In 2012, just as “Little Talks” was overtaking U.S. airwaves and the soon-to-be platinum My Head Is An Animal peaked at number six on the Billboard 200, five young Icelandic musicians went from winning their homeland’s battle of the bands to being crowned the “next Arcade Fire.”
In that same year, Of Monsters and Men would find themselves touring extensively after an international release of their debut album–one that included afternoon slots at major music festivals like Sasquatch! and Coachella. Three years later, founding member and lead vocalist Nanna Hilmarsdóttir would be back at the former, standing in a light drizzle before a massive crowd at The Gorge Amphitheater, headlining and closing day one in a spectacular display of her band’s transformation from foreign folk singularities to indie-rock forgers.
So it’s unsurprising that three years later, the comparison to Arcade Fire still holds just as strongly as it did then–with Nanna and company now finding themselves in an eerily similar situation to the one that Win Butler and Regine Chassagne’s brainchild found itself in back in 2004, after the release of Funeral. Debuts by both bands boasted a gorgeous relationship between shared male/female vocals that fans quickly fell in love with, as well as arena-ready anthems born out of bold orchestral arrangements and an often overlooked flare for elegant storytelling.
But it also raised the bar egregiously high for both band’s inevitable sophomore efforts–and when Arcade Fire’s finally came in the form of the politically motivated but highly emotive Neon Bible, many highlighted the album’s darkly contemplative composition and unapologetic vocal convictions as reason to be dismissive of it.
When in reality, Neon Bible stands as their most emotionally compromising and bold albums to date–similarities aside–Of Monsters and Men’s follow-up Beneath the Skin is no different. Shedding the infectious folk hooks of their audacious debut, the Icelandic sweethearts have peeled back layer after layer of their baroque bombast, leaving behind only the raw and tender licks of Nanna’s and co-vocalist Ragnar Þórhallsson’s chilling echoes.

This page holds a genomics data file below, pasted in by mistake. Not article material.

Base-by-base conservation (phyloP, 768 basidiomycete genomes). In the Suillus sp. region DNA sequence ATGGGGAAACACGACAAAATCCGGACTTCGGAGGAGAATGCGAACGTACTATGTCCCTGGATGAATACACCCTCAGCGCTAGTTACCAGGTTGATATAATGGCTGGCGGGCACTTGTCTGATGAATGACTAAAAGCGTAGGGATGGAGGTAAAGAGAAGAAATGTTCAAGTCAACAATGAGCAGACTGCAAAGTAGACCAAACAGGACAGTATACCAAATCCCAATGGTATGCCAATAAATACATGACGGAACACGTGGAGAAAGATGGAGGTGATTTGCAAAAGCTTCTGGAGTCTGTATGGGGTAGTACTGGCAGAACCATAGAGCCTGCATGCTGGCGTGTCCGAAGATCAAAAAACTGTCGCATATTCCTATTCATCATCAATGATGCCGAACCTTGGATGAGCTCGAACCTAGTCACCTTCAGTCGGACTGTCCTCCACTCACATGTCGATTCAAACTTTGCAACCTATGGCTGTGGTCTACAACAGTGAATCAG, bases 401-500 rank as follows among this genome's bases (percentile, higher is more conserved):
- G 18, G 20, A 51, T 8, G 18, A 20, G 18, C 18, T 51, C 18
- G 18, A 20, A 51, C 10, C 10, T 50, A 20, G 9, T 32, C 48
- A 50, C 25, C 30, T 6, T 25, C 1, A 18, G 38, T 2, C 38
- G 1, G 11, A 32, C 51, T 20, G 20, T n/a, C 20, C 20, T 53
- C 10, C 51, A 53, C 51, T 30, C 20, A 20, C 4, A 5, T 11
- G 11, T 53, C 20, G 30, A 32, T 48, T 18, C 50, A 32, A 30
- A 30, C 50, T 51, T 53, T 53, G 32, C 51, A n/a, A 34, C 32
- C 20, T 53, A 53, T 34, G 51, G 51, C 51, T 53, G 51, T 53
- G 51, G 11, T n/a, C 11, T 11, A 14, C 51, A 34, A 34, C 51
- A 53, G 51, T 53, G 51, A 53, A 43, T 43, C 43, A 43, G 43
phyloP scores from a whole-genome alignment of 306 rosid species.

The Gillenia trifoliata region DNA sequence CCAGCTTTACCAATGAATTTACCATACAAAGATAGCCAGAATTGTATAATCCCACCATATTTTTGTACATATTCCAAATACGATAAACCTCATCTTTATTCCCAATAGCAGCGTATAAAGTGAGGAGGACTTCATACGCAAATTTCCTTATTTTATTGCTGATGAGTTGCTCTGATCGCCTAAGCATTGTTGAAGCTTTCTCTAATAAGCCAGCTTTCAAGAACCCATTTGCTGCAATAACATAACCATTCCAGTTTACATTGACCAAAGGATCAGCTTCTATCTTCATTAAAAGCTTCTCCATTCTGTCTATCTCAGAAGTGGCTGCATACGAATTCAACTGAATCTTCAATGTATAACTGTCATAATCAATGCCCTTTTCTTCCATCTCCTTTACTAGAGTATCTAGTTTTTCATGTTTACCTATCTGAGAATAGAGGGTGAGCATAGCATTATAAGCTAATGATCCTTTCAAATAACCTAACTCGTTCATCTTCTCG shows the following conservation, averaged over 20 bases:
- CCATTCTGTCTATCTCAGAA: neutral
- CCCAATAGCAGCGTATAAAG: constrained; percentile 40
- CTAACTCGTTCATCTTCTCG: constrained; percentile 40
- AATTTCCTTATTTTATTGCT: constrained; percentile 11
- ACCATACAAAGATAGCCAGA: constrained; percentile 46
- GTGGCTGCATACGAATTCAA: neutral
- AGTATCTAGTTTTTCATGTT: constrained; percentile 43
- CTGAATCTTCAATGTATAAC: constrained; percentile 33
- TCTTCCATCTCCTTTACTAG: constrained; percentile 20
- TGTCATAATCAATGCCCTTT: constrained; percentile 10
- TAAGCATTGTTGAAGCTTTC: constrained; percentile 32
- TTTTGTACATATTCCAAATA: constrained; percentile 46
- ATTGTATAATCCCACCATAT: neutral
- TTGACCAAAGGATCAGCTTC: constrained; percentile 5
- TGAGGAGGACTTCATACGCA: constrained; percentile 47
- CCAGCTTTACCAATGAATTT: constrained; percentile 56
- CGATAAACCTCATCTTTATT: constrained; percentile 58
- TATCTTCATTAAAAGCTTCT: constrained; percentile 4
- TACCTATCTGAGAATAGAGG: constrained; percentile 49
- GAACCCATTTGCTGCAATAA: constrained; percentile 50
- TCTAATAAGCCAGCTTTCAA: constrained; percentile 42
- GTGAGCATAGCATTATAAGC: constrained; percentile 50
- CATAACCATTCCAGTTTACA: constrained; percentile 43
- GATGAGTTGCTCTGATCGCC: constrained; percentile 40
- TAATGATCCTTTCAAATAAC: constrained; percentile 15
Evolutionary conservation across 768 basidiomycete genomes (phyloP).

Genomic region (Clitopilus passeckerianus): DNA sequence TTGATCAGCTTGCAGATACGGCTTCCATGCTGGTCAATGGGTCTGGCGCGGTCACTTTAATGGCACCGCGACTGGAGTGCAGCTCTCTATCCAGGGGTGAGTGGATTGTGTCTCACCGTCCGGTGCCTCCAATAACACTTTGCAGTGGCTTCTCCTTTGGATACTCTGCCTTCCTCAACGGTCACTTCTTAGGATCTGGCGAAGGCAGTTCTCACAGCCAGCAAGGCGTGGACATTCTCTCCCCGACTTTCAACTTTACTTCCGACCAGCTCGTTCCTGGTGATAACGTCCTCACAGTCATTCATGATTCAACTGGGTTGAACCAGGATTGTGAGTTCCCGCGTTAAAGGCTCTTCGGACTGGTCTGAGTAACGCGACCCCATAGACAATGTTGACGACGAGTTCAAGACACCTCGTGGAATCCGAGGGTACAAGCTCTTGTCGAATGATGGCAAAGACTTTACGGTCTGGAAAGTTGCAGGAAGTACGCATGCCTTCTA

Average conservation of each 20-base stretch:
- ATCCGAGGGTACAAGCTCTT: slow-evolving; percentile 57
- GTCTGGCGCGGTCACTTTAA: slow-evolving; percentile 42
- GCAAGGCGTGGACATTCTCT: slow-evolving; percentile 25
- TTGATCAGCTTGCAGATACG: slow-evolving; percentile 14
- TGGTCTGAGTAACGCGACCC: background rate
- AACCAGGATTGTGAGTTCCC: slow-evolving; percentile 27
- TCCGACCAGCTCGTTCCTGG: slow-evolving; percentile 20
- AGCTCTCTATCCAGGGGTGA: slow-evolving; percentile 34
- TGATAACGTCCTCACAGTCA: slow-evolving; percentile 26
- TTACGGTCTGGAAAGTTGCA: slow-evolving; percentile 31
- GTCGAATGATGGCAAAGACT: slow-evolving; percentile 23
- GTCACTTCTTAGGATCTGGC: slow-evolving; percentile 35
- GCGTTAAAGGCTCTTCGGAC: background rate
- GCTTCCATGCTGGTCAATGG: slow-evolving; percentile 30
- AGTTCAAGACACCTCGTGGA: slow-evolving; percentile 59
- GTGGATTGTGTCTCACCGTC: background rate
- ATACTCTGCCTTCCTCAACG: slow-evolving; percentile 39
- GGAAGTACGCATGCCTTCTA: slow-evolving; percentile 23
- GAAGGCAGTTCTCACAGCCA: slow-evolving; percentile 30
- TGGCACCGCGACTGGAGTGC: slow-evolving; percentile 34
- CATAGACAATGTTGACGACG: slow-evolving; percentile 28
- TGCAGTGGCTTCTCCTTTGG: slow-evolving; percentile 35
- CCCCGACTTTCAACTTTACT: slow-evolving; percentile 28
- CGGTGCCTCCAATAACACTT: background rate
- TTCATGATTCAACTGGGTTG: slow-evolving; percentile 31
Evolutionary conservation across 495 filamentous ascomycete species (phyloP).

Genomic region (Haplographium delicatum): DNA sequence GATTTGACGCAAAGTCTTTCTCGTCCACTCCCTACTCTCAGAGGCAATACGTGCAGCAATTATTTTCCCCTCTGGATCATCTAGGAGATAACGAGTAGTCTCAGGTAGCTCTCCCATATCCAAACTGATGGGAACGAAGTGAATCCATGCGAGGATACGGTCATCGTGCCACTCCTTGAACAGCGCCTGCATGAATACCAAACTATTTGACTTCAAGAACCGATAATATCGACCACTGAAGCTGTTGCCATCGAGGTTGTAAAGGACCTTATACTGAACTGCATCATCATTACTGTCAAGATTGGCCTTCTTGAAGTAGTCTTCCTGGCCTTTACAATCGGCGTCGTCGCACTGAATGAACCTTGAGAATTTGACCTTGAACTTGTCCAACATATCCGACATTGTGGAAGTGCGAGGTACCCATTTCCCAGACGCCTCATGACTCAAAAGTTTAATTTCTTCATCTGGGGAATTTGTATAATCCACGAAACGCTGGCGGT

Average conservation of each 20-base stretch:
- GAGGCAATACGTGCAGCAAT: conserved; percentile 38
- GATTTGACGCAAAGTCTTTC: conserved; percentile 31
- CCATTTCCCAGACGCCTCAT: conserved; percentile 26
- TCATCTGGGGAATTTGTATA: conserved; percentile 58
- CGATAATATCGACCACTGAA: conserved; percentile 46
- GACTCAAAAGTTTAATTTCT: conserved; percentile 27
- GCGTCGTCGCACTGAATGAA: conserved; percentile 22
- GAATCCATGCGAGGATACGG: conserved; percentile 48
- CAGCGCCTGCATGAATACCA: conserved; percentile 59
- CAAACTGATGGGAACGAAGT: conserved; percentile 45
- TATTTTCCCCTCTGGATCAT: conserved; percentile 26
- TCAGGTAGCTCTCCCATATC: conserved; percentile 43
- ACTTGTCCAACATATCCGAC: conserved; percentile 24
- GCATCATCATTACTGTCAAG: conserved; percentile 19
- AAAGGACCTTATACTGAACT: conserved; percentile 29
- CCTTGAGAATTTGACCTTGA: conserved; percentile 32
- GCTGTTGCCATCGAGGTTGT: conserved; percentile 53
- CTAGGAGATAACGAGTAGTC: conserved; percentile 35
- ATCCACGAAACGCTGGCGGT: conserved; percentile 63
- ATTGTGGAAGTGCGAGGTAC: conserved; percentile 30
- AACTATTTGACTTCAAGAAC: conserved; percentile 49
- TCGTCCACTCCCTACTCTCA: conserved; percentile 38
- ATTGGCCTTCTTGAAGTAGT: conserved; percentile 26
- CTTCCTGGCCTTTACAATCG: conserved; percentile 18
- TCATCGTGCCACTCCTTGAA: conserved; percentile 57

The entire album is filled with evocative images of mystic mountain coastlines and stormy oceans, contrasting familiar upbeat, sunshine-folk tracks like “Mountain Sound” and “King and Lionheart,” which are nowhere to be found. Instead, songs like “Crystals” are in their place, trading jubilantly melodic tales of love inspired by the natural world for murky percussion gallops and hard-won battles of self-acceptance.
“But I’m okay with see-through skin/I forgive what is within,” Nanna murmurs in her ethereal intonations–and it is as much an admission of unwavering self-love for the individual as it is for the band as a whole.
Something’s grown into change within Of Monsters and Men. Their virgin sound has now blossomed to include the warm glow of electric guitars, whether it is subtly in the background on”Empire,” or as powerful waves of riffs in “We Sink.” Innate masters of guitar-percussion-guitar progressions, songs like “Human” and “Black Water” rely heavily on the shuddering pulse of bass drums, which thunder forward as the song’s lifeblood and then fade behind the uplifting cascade of Nanna’s/Ragnar’s roaring croons and trumpeting brass.
But the best testament to their growth lies in “Thousand Eyes” and “I of the Storm,” as they transform simple, snare driven melodies and Nanna’s heartbreakingly delicate whispers of self-doubt into the album’s most rousing of choruses and crescendos. “Organs” similarly bears much of its visceral poignancy on the shoulders of a few simple strums, softly hummed strings, and graphic lyricisms that see the 26-year-old tearing her own wearied body apart rather than facing the memory of loss.
As infectiously avant-garde as ever, Beneath the Skin sees the emergence of this nubile band bravely uncompromising and unbending towards the pressures of their international acclamation. Of Monsters and Men have returned to us with their chest split open, bleeding heart in hand, weaving ardent fables of the fears and desires that gush unseen below our surfaces. It’s a rollicking journey–at times they waiver, stumble, and the album’s deep contrasts to the first might leave some fans brittle enough to disregard it.
But after the overwhelming success of their landslide debut, it is in their sophomore attempt that Of Monsters and Men felt compfortable enough in their own skin to create an album that left them naked and vulnerable–the lush magic and gutsy honesty of its fearless anthems leaving you profoundly enraptured, breathless, mystified.
Beneath the Skin is out now via Republic Records.